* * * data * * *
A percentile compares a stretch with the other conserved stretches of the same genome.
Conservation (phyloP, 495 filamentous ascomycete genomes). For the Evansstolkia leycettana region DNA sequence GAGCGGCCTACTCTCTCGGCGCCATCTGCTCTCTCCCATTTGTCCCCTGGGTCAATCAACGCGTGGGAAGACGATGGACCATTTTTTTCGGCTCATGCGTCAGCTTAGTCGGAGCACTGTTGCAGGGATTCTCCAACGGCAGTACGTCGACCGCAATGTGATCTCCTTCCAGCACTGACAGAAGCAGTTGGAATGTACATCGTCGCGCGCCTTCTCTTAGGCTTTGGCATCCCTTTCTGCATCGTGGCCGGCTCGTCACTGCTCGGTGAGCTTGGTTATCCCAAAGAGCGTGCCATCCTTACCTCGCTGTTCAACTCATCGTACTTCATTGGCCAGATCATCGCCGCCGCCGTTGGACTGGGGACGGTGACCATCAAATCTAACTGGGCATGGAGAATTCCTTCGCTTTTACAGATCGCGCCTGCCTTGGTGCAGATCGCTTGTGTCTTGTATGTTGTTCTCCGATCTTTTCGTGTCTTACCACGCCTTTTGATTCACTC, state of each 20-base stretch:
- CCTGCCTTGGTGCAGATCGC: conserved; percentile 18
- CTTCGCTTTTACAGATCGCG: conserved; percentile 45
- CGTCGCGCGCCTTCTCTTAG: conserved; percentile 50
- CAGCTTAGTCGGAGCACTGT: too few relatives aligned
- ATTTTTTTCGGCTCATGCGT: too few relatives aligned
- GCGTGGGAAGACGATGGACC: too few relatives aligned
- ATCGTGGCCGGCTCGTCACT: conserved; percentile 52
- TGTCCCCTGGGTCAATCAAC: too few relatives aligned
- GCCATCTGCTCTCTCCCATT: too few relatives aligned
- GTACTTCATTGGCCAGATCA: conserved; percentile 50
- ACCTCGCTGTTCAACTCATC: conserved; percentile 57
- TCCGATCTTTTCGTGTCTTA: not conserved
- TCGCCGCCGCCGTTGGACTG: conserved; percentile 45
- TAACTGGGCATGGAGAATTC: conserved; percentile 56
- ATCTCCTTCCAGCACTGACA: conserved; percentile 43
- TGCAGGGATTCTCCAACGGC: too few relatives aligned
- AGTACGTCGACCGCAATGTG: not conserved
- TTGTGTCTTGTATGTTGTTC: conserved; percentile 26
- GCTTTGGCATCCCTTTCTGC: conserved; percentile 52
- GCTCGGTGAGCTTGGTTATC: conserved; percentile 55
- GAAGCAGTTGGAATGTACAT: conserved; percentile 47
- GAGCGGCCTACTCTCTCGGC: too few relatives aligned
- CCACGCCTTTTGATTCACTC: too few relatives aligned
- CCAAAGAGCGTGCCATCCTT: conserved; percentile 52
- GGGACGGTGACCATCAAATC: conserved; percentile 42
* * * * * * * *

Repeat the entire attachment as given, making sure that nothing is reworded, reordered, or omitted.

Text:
A percentile compares a stretch with the other conserved stretches of the same genome.
Conservation (phyloP, 495 filamentous ascomycete genomes). For the Evansstolkia leycettana region DNA sequence GAGCGGCCTACTCTCTCGGCGCCATCTGCTCTCTCCCATTTGTCCCCTGGGTCAATCAACGCGTGGGAAGACGATGGACCATTTTTTTCGGCTCATGCGTCAGCTTAGTCGGAGCACTGTTGCAGGGATTCTCCAACGGCAGTACGTCGACCGCAATGTGATCTCCTTCCAGCACTGACAGAAGCAGTTGGAATGTACATCGTCGCGCGCCTTCTCTTAGGCTTTGGCATCCCTTTCTGCATCGTGGCCGGCTCGTCACTGCTCGGTGAGCTTGGTTATCCCAAAGAGCGTGCCATCCTTACCTCGCTGTTCAACTCATCGTACTTCATTGGCCAGATCATCGCCGCCGCCGTTGGACTGGGGACGGTGACCATCAAATCTAACTGGGCATGGAGAATTCCTTCGCTTTTACAGATCGCGCCTGCCTTGGTGCAGATCGCTTGTGTCTTGTATGTTGTTCTCCGATCTTTTCGTGTCTTACCACGCCTTTTGATTCACTC, state of each 20-base stretch:
- CCTGCCTTGGTGCAGATCGC: conserved; percentile 18
- CTTCGCTTTTACAGATCGCG: conserved; percentile 45
- CGTCGCGCGCCTTCTCTTAG: conserved; percentile 50
- CAGCTTAGTCGGAGCACTGT: too few relatives aligned
- ATTTTTTTCGGCTCATGCGT: too few relatives aligned
- GCGTGGGAAGACGATGGACC: too few relatives aligned
- ATCGTGGCCGGCTCGTCACT: conserved; percentile 52
- TGTCCCCTGGGTCAATCAAC: too few relatives aligned
- GCCATCTGCTCTCTCCCATT: too few relatives aligned
- GTACTTCATTGGCCAGATCA: conserved; percentile 50
- ACCTCGCTGTTCAACTCATC: conserved; percentile 57
- TCCGATCTTTTCGTGTCTTA: not conserved
- TCGCCGCCGCCGTTGGACTG: conserved; percentile 45
- TAACTGGGCATGGAGAATTC: conserved; percentile 56
- ATCTCCTTCCAGCACTGACA: conserved; percentile 43
- TGCAGGGATTCTCCAACGGC: too few relatives aligned
- AGTACGTCGACCGCAATGTG: not conserved
- TTGTGTCTTGTATGTTGTTC: conserved; percentile 26
- GCTTTGGCATCCCTTTCTGC: conserved; percentile 52
- GCTCGGTGAGCTTGGTTATC: conserved; percentile 55
- GAAGCAGTTGGAATGTACAT: conserved; percentile 47
- GAGCGGCCTACTCTCTCGGC: too few relatives aligned
- CCACGCCTTTTGATTCACTC: too few relatives aligned
- CCAAAGAGCGTGCCATCCTT: conserved; percentile 52
- GGGACGGTGACCATCAAATC: conserved; percentile 42